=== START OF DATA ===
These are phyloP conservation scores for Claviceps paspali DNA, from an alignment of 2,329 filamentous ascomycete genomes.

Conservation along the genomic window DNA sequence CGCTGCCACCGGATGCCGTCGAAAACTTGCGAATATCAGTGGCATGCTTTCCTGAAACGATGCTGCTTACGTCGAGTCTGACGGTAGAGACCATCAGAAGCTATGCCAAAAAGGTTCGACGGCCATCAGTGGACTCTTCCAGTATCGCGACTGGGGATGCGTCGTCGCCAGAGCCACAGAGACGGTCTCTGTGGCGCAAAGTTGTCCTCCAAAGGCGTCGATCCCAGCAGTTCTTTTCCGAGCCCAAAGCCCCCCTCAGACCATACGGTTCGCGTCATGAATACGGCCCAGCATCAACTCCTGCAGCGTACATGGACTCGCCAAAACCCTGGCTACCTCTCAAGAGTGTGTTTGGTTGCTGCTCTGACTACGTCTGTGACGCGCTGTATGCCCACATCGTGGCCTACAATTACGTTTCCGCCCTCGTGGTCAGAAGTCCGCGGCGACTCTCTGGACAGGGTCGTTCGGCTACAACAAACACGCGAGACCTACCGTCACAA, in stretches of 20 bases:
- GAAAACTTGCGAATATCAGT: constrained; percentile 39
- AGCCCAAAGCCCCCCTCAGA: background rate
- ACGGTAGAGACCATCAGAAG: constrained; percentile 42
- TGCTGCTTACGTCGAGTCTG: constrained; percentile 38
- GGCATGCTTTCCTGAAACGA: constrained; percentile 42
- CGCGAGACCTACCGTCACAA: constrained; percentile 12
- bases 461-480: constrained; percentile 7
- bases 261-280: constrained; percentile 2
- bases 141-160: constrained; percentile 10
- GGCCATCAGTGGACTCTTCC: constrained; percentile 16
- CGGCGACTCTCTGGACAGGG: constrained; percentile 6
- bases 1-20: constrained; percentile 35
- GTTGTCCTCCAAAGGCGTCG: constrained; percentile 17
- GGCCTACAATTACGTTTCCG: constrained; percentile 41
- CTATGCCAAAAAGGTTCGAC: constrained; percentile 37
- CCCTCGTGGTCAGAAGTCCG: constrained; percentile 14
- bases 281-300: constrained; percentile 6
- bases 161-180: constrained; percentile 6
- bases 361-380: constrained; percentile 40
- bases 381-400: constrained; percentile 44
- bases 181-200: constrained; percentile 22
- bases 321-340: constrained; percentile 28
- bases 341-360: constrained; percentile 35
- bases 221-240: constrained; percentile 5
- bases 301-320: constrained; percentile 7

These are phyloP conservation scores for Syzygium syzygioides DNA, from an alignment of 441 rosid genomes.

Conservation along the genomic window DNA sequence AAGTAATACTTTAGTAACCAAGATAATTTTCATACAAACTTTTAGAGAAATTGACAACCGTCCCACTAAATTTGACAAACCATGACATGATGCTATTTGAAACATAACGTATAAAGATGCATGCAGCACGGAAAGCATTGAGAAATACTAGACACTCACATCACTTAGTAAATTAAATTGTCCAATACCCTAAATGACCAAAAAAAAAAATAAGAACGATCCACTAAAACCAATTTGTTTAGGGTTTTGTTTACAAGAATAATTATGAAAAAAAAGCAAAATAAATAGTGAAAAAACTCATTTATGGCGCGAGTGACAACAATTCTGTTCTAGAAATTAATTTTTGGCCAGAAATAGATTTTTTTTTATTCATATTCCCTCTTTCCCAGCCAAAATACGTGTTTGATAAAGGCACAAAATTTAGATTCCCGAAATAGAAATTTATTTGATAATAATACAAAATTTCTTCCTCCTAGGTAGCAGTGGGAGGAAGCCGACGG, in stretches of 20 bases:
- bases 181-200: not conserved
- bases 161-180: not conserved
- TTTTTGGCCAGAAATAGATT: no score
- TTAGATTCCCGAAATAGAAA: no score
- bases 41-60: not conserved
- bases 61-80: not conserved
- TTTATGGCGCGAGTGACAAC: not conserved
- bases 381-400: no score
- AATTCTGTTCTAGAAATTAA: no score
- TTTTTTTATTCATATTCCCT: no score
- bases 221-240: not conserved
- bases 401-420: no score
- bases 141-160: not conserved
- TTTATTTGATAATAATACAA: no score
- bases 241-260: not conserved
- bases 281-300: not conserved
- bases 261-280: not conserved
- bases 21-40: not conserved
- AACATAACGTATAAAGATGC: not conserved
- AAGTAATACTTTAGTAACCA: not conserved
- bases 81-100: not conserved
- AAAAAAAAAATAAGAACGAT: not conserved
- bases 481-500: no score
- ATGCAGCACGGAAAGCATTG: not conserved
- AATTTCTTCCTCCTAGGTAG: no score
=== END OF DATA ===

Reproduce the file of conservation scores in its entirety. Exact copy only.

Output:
These are phyloP conservation scores for Claviceps paspali DNA, from an alignment of 2,329 filamentous ascomycete genomes.

Conservation along the genomic window DNA sequence CGCTGCCACCGGATGCCGTCGAAAACTTGCGAATATCAGTGGCATGCTTTCCTGAAACGATGCTGCTTACGTCGAGTCTGACGGTAGAGACCATCAGAAGCTATGCCAAAAAGGTTCGACGGCCATCAGTGGACTCTTCCAGTATCGCGACTGGGGATGCGTCGTCGCCAGAGCCACAGAGACGGTCTCTGTGGCGCAAAGTTGTCCTCCAAAGGCGTCGATCCCAGCAGTTCTTTTCCGAGCCCAAAGCCCCCCTCAGACCATACGGTTCGCGTCATGAATACGGCCCAGCATCAACTCCTGCAGCGTACATGGACTCGCCAAAACCCTGGCTACCTCTCAAGAGTGTGTTTGGTTGCTGCTCTGACTACGTCTGTGACGCGCTGTATGCCCACATCGTGGCCTACAATTACGTTTCCGCCCTCGTGGTCAGAAGTCCGCGGCGACTCTCTGGACAGGGTCGTTCGGCTACAACAAACACGCGAGACCTACCGTCACAA, in stretches of 20 bases:
- GAAAACTTGCGAATATCAGT: constrained; percentile 39
- AGCCCAAAGCCCCCCTCAGA: background rate
- ACGGTAGAGACCATCAGAAG: constrained; percentile 42
- TGCTGCTTACGTCGAGTCTG: constrained; percentile 38
- GGCATGCTTTCCTGAAACGA: constrained; percentile 42
- CGCGAGACCTACCGTCACAA: constrained; percentile 12
- bases 461-480: constrained; percentile 7
- bases 261-280: constrained; percentile 2
- bases 141-160: constrained; percentile 10
- GGCCATCAGTGGACTCTTCC: constrained; percentile 16
- CGGCGACTCTCTGGACAGGG: constrained; percentile 6
- bases 1-20: constrained; percentile 35
- GTTGTCCTCCAAAGGCGTCG: constrained; percentile 17
- GGCCTACAATTACGTTTCCG: constrained; percentile 41
- CTATGCCAAAAAGGTTCGAC: constrained; percentile 37
- CCCTCGTGGTCAGAAGTCCG: constrained; percentile 14
- bases 281-300: constrained; percentile 6
- bases 161-180: constrained; percentile 6
- bases 361-380: constrained; percentile 40
- bases 381-400: constrained; percentile 44
- bases 181-200: constrained; percentile 22
- bases 321-340: constrained; percentile 28
- bases 341-360: constrained; percentile 35
- bases 221-240: constrained; percentile 5
- bases 301-320: constrained; percentile 7

These are phyloP conservation scores for Syzygium syzygioides DNA, from an alignment of 441 rosid genomes.

Conservation along the genomic window DNA sequence AAGTAATACTTTAGTAACCAAGATAATTTTCATACAAACTTTTAGAGAAATTGACAACCGTCCCACTAAATTTGACAAACCATGACATGATGCTATTTGAAACATAACGTATAAAGATGCATGCAGCACGGAAAGCATTGAGAAATACTAGACACTCACATCACTTAGTAAATTAAATTGTCCAATACCCTAAATGACCAAAAAAAAAAATAAGAACGATCCACTAAAACCAATTTGTTTAGGGTTTTGTTTACAAGAATAATTATGAAAAAAAAGCAAAATAAATAGTGAAAAAACTCATTTATGGCGCGAGTGACAACAATTCTGTTCTAGAAATTAATTTTTGGCCAGAAATAGATTTTTTTTTATTCATATTCCCTCTTTCCCAGCCAAAATACGTGTTTGATAAAGGCACAAAATTTAGATTCCCGAAATAGAAATTTATTTGATAATAATACAAAATTTCTTCCTCCTAGGTAGCAGTGGGAGGAAGCCGACGG, in stretches of 20 bases:
- bases 181-200: not conserved
- bases 161-180: not conserved
- TTTTTGGCCAGAAATAGATT: no score
- TTAGATTCCCGAAATAGAAA: no score
- bases 41-60: not conserved
- bases 61-80: not conserved
- TTTATGGCGCGAGTGACAAC: not conserved
- bases 381-400: no score
- AATTCTGTTCTAGAAATTAA: no score
- TTTTTTTATTCATATTCCCT: no score
- bases 221-240: not conserved
- bases 401-420: no score
- bases 141-160: not conserved
- TTTATTTGATAATAATACAA: no score
- bases 241-260: not conserved
- bases 281-300: not conserved
- bases 261-280: not conserved
- bases 21-40: not conserved
- AACATAACGTATAAAGATGC: not conserved
- AAGTAATACTTTAGTAACCA: not conserved
- bases 81-100: not conserved
- AAAAAAAAAATAAGAACGAT: not conserved
- bases 481-500: no score
- ATGCAGCACGGAAAGCATTG: not conserved
- AATTTCTTCCTCCTAGGTAG: no score